Testimony of New York Library Association
Mike Neppl, General Counsel & Director of Government Relations
Good afternoon. I’m Mike Neppl, and I serve as General Counsel and Director of Government Relations for the New York Library Association. Thank you for providing me the opportunity to testify today on behalf of our state’s local public, school, and academic libraries and library systems, and the more than 10 million New Yorkers who hold library cards.
I would like to begin by recognizing our partners and advocates in the Legislature for fighting back against Governor Cuomo’s attack on library funding last year, and especially for your efforts to secure $34M for the Public Library Construction Aid Program - a high-water mark in the program’s thirty-plus-year history. As you know, more than half our state’s local public libraries are now more than 60 years old, with another third now more than 30 years old. Your support for this program is changing communities and neighborhoods where needs are greater than available economic resources. We are incredibly appreciative of your efforts.
New York’s libraries are founded on the principle of open, equitable access to information for ALL New Yorkers When access to information is anything less than full, open, and equitable – when access to information has preconditions -- New Yorkers cannot be full participants in their own lives, their own story, or their own communities. This consistent underfunding has forced libraries into competition for limited resources, rather than cultivating the collaborative environment necessary to build integrated information environments that serve all New Yorkers.
Unfortunately, and once again, Governor Cuomo’s “Democracy Agenda” aggressively attacks local libraries and library services. This year’s Executive Budget slashes funding for library services to year-2000 levels, and cuts funding for the Public Library Construction Aid Program by 60%. This approach to library development is not just inequitable in relation to overall Education funding - it is improvident, incongruous, and incompatible with how New Yorkers view libraries -- as indispensable educational institutions in their communities.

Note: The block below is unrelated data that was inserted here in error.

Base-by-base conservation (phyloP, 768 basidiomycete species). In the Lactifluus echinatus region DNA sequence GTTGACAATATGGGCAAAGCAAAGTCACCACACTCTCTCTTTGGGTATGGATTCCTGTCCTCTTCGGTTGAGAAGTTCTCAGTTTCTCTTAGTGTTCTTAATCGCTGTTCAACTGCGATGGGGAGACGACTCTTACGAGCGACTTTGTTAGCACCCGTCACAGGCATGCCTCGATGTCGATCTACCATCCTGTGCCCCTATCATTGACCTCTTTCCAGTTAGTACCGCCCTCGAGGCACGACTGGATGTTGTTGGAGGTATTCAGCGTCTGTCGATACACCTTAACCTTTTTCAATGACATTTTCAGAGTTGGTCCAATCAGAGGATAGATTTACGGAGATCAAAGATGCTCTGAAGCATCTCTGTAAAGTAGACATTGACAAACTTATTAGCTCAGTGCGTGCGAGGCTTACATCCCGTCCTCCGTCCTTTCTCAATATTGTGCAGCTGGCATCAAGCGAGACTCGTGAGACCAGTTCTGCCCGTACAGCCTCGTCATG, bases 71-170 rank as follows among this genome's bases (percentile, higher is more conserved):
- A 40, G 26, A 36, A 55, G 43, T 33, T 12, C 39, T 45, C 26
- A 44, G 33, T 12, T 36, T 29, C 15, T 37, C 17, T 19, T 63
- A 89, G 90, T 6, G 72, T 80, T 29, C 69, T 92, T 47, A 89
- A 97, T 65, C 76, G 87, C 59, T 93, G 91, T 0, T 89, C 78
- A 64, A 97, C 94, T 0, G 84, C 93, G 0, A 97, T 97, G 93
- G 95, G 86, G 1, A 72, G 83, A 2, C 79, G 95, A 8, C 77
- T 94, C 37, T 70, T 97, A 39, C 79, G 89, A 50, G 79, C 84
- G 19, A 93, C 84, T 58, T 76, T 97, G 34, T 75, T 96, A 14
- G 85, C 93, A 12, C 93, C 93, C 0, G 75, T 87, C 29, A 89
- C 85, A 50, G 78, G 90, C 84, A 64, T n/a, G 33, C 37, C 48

I want to be clear about the implications here – this chronic failure to fully or fairly invest in library services and infrastructure means millions of New Yorkers are being “digitally disenfranchised.” Without immediate, aggressive investment, New York risks presiding over the creation of a permanent digital and information underclass. We must reverse this approach that divests our citizens from their full potential, institutionalizes inequity, and creates a culture of cold complacency rather than one of cooperation and civic engagement.
We are cognizant of the present fiscal challenges. The Governor and members of the Legislature will be confronted with increasingly difficult decisions about how best to allocate stagnant and shrinking revenues in a way that ensures every New Yorker is a full participant in their own story, the development of their community, and the direction of our state.
Equitable funding for libraries and library services is the best place to start.
Libraries Build Inclusive Communities
However, inclusive and diverse programming alone is not enough - for libraries to fully engage every individual they serve in civic life, there must be avenues to connect patrons to the local services they need. Increasingly, local public libraries are seeking to hire social workers to serve vulnerable patron populations. For libraries in less-advantaged communities – the communities which most need these services – local economic conditions prevent patrons from receiving connections to supportive services. Increased state library aid to place a social worker at each public library system will ensure all New Yorkers have access to supportive services in a trusted, inclusive local environment.
Libraries are Education
Quality Libraries & Library Services Combat Information Inequity
Without the digital and information services provided by their local libraries, New Yorkers would have been unable to sign up for health care coverage, complete college applications and student loan documents, find job opportunities, research the positions of elected officials and candidates, and review proposed state and local budget decisions that directly impact their daily lives.
For example: how effective would legislators be without access to information resources? Or if the information you received was from a source of unknown or questionable veracity? Or the degree of access to the information you needed was based on the wealth of the community from which you were elected? Those members without access, or without the resources to assess the quality of the information they receive, would not be full participants in the legislative process. This is the situation facing millions of New Yorkers, and it is creating a permanent “digital underclass.” This is not just inequitable - it is immoral.
Library Infrastructure is Rapidly Aging
New Yorkers Want You to Fight for Libraries!
Libraries are Education.
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